After the Sandy Hook shootings, at presidential behest, $10 million was allocated to to explore links between gun violence and video games. A year later, Mike Rose reports that nothing seems to be happening.
It's been more than a year since the meeting with Biden, and more than a year since Obama called for $10 million to be set aside for research into whether new media, such as violent video games, influence root causes of gun violence. In that time, you probably haven't heard much about that research.
That's because it never actually happened, nor did any funding change hands. As discovered in my various talks with individuals and researchers close to discussions, any potential research efforts from Congress broke down fairly rapidly following the meeting with Biden, and hardly anything has been said since.
An unsuprising P.S. to this round of the game scapegoating scarehouse: despite screaming tabloid suggestions that he was inspired to kill by Call of Duty, it turned out that Adam Lanza wasn't a hardcore gamer at all. He liked innocuous kid-friendly fare such as Dance Dance Revolution and Super Mario. The report into his rampage focused on the fact that he was a) mentally ill and b) had easy access to guns and ammunition.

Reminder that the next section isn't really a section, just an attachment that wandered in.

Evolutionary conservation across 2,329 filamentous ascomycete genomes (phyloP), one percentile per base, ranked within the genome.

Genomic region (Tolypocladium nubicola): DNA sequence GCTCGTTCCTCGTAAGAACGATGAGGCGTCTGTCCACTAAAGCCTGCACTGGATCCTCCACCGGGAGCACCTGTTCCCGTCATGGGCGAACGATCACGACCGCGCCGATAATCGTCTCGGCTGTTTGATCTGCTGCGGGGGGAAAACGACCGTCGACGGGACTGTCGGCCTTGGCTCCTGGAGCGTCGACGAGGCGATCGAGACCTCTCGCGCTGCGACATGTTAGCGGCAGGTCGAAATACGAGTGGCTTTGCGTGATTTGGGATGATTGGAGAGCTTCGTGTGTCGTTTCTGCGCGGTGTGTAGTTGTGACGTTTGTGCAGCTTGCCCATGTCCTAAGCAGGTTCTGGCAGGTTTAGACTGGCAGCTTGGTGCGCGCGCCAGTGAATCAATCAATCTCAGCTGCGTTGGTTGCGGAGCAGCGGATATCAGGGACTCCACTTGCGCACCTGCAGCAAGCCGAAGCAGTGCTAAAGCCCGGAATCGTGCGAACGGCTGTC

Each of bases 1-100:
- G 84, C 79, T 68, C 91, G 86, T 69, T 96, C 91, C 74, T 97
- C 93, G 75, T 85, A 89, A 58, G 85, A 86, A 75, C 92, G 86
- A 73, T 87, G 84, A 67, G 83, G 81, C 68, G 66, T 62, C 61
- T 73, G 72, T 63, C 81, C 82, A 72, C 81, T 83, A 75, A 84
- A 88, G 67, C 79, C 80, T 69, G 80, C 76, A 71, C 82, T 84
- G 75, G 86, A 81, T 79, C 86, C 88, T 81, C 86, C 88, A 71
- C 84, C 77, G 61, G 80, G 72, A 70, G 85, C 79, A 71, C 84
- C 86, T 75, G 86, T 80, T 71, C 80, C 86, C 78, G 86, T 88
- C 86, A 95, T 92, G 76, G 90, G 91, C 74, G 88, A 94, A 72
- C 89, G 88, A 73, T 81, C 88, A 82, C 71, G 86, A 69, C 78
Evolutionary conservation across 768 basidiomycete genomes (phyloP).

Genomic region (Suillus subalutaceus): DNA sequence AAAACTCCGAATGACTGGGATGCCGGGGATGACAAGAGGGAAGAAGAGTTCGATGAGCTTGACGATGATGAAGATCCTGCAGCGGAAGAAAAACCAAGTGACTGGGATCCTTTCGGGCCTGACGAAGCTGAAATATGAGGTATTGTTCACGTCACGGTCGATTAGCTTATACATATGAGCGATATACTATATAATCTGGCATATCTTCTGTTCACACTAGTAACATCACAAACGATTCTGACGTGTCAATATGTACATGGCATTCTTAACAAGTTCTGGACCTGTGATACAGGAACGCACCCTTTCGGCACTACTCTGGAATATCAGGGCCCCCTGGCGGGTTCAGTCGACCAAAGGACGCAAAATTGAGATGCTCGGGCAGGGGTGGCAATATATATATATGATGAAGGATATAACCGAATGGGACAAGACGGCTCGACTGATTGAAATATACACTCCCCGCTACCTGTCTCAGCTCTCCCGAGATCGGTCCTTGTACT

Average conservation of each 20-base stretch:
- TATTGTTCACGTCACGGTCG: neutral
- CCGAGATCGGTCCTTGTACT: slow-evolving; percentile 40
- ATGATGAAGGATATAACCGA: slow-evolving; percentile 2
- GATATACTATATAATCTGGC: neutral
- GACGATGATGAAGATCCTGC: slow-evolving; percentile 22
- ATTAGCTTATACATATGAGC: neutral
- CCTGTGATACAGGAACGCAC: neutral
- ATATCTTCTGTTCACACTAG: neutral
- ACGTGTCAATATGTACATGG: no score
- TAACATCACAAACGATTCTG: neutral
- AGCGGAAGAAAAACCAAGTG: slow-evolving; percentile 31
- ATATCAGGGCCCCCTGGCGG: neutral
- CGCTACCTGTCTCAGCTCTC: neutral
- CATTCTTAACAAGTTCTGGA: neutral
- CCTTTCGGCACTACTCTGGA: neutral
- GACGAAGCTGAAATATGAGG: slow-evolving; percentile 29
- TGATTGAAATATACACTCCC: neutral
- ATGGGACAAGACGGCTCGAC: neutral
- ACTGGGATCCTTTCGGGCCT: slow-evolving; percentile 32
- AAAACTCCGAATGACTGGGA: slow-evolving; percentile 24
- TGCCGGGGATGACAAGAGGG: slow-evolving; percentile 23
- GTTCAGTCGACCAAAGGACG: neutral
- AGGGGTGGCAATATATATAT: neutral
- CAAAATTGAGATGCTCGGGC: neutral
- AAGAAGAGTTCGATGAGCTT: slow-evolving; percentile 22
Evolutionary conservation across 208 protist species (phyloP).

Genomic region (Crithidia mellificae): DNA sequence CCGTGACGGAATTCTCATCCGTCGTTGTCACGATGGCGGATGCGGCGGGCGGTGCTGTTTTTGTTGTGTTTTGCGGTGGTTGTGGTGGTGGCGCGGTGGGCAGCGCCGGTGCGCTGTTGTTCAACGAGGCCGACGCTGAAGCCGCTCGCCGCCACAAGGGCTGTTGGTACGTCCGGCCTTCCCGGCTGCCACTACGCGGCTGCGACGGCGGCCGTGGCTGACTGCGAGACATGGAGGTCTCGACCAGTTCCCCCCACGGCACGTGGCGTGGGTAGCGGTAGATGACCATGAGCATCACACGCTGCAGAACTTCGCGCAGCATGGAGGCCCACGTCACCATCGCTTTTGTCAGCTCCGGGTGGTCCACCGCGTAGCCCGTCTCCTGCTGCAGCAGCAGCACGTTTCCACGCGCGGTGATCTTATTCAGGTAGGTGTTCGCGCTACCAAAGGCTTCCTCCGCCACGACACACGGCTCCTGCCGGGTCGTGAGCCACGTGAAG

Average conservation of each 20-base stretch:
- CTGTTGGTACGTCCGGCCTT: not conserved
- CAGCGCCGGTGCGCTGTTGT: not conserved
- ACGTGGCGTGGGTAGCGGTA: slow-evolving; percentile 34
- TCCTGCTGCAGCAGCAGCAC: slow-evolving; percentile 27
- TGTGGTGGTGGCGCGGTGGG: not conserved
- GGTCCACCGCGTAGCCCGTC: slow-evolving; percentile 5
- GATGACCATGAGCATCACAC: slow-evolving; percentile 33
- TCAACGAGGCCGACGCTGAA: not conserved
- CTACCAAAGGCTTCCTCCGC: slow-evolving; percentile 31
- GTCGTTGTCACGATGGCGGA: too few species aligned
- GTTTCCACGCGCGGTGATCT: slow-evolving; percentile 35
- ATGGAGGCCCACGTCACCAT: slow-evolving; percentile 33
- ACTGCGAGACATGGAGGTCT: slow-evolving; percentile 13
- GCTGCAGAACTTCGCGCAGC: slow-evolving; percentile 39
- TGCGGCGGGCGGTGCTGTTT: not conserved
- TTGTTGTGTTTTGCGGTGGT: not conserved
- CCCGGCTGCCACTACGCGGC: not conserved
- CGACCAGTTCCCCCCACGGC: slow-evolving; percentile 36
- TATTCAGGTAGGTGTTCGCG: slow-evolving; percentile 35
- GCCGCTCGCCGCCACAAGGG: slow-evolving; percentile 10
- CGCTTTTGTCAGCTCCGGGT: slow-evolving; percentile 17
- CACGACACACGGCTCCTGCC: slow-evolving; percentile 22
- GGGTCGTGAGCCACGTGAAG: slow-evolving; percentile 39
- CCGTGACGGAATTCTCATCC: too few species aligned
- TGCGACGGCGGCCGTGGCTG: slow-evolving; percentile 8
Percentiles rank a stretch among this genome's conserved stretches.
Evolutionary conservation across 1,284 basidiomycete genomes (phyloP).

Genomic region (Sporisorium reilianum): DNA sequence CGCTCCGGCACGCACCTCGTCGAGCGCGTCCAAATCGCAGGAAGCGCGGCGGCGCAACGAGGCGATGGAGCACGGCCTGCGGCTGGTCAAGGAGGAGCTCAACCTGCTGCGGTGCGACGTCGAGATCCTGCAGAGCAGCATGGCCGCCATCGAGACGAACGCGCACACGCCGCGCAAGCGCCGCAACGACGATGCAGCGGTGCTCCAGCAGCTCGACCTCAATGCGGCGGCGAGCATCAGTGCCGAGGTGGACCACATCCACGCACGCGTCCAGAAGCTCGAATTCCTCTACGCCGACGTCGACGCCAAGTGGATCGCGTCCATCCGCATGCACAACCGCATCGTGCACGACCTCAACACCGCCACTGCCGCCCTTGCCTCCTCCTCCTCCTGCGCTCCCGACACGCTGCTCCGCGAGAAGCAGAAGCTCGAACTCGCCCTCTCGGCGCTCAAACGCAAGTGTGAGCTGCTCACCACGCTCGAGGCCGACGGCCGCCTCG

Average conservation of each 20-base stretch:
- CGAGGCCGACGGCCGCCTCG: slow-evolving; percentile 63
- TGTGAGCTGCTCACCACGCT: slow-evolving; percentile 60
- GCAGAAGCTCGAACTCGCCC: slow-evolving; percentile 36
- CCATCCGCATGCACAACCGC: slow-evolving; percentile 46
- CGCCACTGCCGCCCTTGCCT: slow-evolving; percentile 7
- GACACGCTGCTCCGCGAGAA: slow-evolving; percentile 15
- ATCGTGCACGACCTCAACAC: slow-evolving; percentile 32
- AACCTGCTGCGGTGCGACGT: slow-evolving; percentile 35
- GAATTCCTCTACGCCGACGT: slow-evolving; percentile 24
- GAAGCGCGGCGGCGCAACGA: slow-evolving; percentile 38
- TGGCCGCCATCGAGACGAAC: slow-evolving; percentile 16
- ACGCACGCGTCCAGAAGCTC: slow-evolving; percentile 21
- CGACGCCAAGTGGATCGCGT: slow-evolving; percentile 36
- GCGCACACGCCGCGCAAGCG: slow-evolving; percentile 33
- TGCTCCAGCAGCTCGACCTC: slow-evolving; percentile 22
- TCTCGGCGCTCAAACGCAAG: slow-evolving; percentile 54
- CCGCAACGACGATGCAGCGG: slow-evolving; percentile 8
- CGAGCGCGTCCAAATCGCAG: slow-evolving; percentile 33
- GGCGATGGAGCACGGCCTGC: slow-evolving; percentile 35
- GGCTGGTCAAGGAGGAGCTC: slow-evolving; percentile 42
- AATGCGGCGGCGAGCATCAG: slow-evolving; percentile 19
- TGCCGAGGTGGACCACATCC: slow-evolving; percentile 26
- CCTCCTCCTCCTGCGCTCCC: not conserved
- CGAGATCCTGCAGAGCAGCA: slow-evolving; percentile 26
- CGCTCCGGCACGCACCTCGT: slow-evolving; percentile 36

Here's what we know in a nutshell: The best research into the field has found very little evidence of a link between violence in games and real-life violence, and past research suggests that video game violence has even less impact that other media, like television for example.
There is absolutely no consensus amongst researchers -- and even when a group does claim to find that link, they are quickly rebutted by numerous others.
I asked Amy Parness, the co-founder of Sparkle Labs, maker of fantastic educational electronics kits, to write a Medium post about gender and the business of being a maker business person. Her terrific essay calls out the problems with “pink girly engineering kits.” From Medium:
Zero UI is the new term for “invisible interfaces”—what happens in the future when all the clicking and tapping and typing is history: “If you look at the history of computing, starting with the jacquard loom in 1801, humans have always had to interact with machines in a really abstract, complex way.” [Fast Company]
CEO Dick Costolo will resign, to be replaced in the interim by Jack Dorsey
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